The release of the Hero Arm
Not so long ago, a bionic arm was merely a pipe dream for those missing upper limbs. Now, Open Bionics has released a more affordable, multi-grip bionic arm, which can be 3D printed. Called the ‘Hero Arm’, this innovative prosthesis is designed to give wearers the same movement and dexterity that a biological arm does. It’s custom built and available for wearers as young as nine.
The Bristol-based company has made no effort to make the prosthetic look like a regular arm. Instead, it celebrates its artificial nature with fun designs and colours, which can be swapped like clothes to match the wearer’s mood. A cover customiser even allows customers to create their own design, turning the prosthetic into a kind of fashion accessory. Open Bionics also describes its product as comfortable, adjustable and breathable, easy to attach and remove.
Weighing less than a kilogram and able to lift up to eight kilos, the arm uses specialised sensors to detect muscle movements, meaning wearers have the kind of control that is possible with biological limbs. It also has a long battery life, giving all day usage and grip options that can be reconfigured by a prosthetist according to the wearer’s preferences.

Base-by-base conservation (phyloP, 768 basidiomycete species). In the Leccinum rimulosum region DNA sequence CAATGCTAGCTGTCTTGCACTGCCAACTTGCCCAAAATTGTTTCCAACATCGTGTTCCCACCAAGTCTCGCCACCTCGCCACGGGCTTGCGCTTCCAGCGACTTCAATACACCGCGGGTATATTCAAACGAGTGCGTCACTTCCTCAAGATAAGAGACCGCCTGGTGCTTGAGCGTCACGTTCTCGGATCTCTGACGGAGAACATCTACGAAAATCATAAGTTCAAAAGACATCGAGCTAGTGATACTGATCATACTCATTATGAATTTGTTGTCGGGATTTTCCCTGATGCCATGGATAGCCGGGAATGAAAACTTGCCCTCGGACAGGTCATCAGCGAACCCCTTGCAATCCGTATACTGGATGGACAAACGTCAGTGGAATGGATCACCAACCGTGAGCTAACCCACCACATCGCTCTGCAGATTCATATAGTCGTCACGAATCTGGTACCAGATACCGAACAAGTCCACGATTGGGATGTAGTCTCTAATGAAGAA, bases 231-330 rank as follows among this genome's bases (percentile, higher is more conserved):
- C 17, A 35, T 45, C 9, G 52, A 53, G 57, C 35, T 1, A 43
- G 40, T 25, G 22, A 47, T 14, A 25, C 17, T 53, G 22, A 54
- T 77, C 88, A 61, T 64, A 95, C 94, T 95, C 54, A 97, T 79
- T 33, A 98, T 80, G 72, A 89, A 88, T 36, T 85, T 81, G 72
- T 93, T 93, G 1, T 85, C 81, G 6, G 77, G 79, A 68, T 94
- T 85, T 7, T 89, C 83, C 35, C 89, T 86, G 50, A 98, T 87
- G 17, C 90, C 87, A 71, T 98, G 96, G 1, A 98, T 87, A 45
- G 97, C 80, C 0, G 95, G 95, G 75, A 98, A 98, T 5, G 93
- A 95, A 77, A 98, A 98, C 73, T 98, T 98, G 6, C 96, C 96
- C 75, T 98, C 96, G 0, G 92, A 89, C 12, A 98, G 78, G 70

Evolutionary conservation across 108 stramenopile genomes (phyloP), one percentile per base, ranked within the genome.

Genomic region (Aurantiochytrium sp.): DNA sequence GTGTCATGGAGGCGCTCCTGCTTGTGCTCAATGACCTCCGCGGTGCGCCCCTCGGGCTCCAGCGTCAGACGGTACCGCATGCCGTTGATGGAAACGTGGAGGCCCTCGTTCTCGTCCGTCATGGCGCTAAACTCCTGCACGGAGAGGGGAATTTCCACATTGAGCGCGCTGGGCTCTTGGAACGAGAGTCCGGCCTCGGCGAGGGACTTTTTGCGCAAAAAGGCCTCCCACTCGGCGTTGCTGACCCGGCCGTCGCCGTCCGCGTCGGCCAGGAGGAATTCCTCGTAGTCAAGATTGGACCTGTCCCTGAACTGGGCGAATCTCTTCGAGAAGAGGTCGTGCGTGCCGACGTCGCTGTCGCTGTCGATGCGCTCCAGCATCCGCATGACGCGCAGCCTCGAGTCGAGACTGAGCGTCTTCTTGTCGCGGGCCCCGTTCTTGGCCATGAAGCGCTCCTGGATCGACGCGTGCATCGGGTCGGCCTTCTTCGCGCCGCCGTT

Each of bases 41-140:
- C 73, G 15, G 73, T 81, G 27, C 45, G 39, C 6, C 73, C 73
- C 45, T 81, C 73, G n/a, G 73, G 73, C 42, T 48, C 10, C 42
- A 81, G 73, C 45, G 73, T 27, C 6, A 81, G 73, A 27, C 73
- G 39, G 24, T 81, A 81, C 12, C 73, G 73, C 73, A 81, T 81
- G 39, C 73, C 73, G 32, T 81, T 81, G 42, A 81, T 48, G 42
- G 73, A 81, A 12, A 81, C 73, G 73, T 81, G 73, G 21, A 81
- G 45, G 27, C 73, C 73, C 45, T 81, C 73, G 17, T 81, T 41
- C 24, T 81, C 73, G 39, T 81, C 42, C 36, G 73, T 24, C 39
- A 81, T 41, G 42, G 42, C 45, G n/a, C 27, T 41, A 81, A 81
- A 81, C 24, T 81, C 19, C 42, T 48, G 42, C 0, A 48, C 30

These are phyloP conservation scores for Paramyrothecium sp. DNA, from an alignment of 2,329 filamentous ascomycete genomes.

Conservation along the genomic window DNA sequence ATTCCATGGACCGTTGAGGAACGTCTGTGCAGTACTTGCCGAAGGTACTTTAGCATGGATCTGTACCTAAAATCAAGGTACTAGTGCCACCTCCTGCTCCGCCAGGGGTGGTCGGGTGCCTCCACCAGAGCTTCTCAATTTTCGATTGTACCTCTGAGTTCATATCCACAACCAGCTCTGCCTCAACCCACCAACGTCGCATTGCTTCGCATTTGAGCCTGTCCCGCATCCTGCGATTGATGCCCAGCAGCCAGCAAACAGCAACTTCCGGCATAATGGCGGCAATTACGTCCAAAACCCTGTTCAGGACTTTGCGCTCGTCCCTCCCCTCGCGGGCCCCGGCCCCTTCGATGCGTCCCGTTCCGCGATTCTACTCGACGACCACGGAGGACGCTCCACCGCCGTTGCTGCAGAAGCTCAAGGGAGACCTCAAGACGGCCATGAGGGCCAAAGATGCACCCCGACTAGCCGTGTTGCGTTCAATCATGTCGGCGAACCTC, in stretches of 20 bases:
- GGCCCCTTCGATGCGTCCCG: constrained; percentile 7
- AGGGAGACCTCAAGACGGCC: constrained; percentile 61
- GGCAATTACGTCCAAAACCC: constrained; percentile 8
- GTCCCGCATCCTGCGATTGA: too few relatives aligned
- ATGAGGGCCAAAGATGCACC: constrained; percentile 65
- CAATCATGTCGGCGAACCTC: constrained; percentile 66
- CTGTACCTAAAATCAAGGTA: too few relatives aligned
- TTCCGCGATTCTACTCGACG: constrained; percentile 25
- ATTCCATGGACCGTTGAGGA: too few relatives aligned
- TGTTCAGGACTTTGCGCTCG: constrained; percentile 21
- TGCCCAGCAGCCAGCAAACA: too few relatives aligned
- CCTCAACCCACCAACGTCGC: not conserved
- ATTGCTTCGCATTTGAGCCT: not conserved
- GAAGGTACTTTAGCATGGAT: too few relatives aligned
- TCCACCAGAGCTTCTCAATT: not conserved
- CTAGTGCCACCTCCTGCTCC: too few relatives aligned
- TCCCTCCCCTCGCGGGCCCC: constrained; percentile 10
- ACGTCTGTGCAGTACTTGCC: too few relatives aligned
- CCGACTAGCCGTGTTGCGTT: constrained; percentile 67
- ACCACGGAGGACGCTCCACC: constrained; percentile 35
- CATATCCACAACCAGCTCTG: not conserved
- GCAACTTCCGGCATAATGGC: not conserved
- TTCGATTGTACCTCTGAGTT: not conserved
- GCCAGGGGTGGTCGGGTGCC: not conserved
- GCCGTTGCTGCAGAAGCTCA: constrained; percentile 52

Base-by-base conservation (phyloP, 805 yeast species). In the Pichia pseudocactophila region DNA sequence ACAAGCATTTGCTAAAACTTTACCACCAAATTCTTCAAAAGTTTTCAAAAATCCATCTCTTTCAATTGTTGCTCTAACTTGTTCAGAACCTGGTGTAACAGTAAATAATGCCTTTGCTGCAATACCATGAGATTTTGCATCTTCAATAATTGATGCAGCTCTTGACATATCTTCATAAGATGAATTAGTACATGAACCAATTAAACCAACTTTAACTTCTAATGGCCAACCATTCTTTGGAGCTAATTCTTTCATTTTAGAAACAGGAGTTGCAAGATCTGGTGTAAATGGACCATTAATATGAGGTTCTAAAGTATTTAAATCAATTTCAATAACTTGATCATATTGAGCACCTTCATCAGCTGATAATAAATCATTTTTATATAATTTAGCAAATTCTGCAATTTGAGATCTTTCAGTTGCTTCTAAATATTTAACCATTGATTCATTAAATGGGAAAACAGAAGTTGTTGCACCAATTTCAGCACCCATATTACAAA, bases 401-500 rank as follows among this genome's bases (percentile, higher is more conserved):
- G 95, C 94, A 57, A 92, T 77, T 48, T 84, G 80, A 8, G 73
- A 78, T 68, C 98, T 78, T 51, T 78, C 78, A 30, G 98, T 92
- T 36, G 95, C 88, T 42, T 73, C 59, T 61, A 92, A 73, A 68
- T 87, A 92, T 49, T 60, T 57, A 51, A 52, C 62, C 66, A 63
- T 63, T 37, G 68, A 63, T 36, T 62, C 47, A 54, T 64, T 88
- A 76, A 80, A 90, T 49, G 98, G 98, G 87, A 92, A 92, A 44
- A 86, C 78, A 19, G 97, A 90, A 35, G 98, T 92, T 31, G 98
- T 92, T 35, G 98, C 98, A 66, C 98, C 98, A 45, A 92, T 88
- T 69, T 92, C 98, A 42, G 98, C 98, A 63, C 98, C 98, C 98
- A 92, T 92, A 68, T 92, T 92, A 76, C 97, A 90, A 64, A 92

Not only that, it has the ability to support finger motor control: finger speed can be controlled for delicate tasks such as picking up small or fragile objects. A posable wrist with 180-degree rotation also facilitates grabbing objects at odd angles.
An affordable option
Before the Hero Arm, amputees could expect to pay anything up to £60,000 for a bionic hand, a figure which puts them well out of reach for most people. Thanks to the savings offered by 3D printing and tablet-enabled 3D scanning of the wearer, Open Bionics’ product costs just £5,000. The construction process is largely automated, taking in the region of 40 hours, meaning a quick turnaround for customers too. With over 65,000 people in the UK being amputees, we could well be seeing the Hero Arm get more prolific over the coming months.
R&D tax relief in manufacturing and engineering
Needless to say significant research and development work went into the Hero Arm. The product now on the market is the result of hundreds of prototypes and countless hours of hardware and software refinement. Open Bionics is even planning to make its software open source, enabling other users and developers to further refine and experiment with the prosthetic.
This kind of innovation is exactly the sort that the government is seeking to reward. Relief on tax for engineering is widely available, as are manufacturing tax credits, meaning that companies investing in making significant contributions to science and technology can benefit hugely.